Keanu Baracuda Nicotine

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Ezra Lb.
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Keanu Baracuda Nicotine

Postby Ezra Lb. » Mon Dec 15, 2008 2:10 pm

*POSSIBLE SPOILERS - POSSIBLE SPOILERS - POSSIBLE SPOILERS - POSSIBLE SPOILERS* - Mod.


I suppose I should be happy at my ability to still be drawn in, to not be so cynical that I dismiss a new movie without hoping that maybe…just maybe…

But no. The “reimagined” THE DAY THE EARTH STOOD STILL is a glitter spangled turd with a brain the size of a walnut and no imagination that I could detect. I’m no psychic but seldom do I have my expectations so completely validated. Every scene in the original was…uh…reimagined to expand its special effects potential and any idea in Edmond North’s original script was excised with extreme prejudice and replaced with surface to air artillery and hugs.

The original movie is an anti-war parable set in a Cold War context. Only superficially dated (it was set in 1951 for christ’s sake), it still is frighteningly relevant with its dead on depiction of our mindless militarism, paranoia and fear of the unknown. The new version has Klaatu born again hard and taking names because of our pollution of the earth. But its conception and execution is so fundamentally incoherent that it undercuts its message.

The main problem is that the changes to the original were made without thinking through the implications of those changes. If you posit alien civilizations on nearby planets of our own solar system (still possible in 1951) it makes sense that they could be only slightly more advanced than we. But we know now that the other planets in our solar system are uninhabitable (at least by sentient creatures) and so any aliens will be visitors from the stars. But a star-faring civilization would be exponentially more advanced than we. And this simple realization undercuts the entire plot of the movie.

If you want to broadcast a warning to the peoples of the earth why land a single person in the middle of Central Park to walk out and wave at hundreds of machine guns handled by nervous trigger fingers when you could just as easily hijack our satellite communications system and broadcast a message to just about every home in the developed world?

And the eco-consciousness of the new movie is just goofy. You travel thousands of light years to wipe out the human race because we’re mean to the other animals? But if habitable planets are rare (as the movie has Klaatu say) then how much rarer must habitable planets with sentient life-forms be? And how could one of those rare sentient life-forms be so willing to wipe out another if they value life so fervently?

Global Warming is a function of the level of our technology. Instead of wiping us out why not share some of that extraterrestrial, shiny non-polluting Industrial Light & Magic technology with us?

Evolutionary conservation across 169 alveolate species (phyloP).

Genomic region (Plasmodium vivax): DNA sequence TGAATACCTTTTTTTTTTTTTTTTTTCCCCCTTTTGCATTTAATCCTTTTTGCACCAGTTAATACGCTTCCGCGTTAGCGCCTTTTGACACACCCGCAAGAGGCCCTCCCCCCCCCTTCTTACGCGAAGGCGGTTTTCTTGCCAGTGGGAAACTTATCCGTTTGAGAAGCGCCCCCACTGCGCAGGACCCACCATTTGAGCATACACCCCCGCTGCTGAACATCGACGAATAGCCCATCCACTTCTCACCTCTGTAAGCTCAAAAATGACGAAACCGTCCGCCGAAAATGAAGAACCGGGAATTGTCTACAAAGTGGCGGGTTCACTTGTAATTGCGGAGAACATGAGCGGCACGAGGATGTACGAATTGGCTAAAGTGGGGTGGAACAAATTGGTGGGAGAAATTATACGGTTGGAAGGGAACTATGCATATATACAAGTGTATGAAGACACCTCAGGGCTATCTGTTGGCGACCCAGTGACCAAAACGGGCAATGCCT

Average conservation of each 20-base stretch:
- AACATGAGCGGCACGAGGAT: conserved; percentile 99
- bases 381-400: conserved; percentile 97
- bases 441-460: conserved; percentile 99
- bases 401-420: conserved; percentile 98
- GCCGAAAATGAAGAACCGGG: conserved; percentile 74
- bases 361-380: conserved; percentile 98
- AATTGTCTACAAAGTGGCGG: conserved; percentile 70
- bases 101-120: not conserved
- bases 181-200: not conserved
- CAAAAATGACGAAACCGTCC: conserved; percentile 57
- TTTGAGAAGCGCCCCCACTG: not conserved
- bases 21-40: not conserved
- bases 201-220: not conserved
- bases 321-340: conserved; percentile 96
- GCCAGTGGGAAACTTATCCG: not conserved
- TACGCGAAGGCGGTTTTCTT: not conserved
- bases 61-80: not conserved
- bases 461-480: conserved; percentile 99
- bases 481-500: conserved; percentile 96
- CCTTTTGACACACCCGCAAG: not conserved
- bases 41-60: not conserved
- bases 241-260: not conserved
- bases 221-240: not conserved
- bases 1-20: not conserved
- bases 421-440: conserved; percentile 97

The original movie is rightly considered a classic and frequently makes the top ten lists. The producers of the new version seem not to have ever sat down and thought about why the original is so considered and what makes it possible for a movie almost 60 years old to still have devoted fans. No they were too busy calculating how they could exploit that devotion. And who can question their wisdom as Mark 2 is at the top of the box office after its opening weekend?
“We must not always talk in the marketplace,” Hester Prynne said, “of what happens to us in the forest.”
-Nathaniel Hawthorne, The Scarlet Letter

cynic
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Postby cynic » Mon Dec 15, 2008 3:04 pm

hey ezra,
the visitor(in the original),has an omniscient,omnipotent,omnipresent "good guy"feel.did that carry through to the new version?

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FrankChurch
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Postby FrankChurch » Mon Dec 15, 2008 4:39 pm

What did you expect?

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Steve Evil
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Postby Steve Evil » Mon Dec 15, 2008 6:17 pm

I was skeptical the minute I heard this was being made, and when I found out Keanu Reeves of all people was to star, my heart sank.

Is there nothing they aren't capable of ruining?

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Ezra Lb.
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Postby Ezra Lb. » Tue Dec 16, 2008 8:41 am

Thank you Mr Moderator, I had just assumed that everyone in the known world had seen the original but you're right, there just might be somebody out there who hasn't. Anyway if somebody out there who hasn't seen the original read my post before you added the alert then my apologies.


Is there nothing they aren't capable of ruining?

In truth the original is beyond ruining at this point. Actually in tandem with the new release a new two disc version of the original has been released with a sumptuous B&W print and several neato documentaries, one on Harry Bates (who wrote the story on which the movie was based), one about the career of screenwriter Edmond North, and one about the flying saucer phenomenon which takes a reasonable and sceptical approach to the subject.

If the new version focuses attention on the original then it will have served its purpose and can be quickly forgotten.
“We must not always talk in the marketplace,” Hester Prynne said, “of what happens to us in the forest.”
-Nathaniel Hawthorne, The Scarlet Letter


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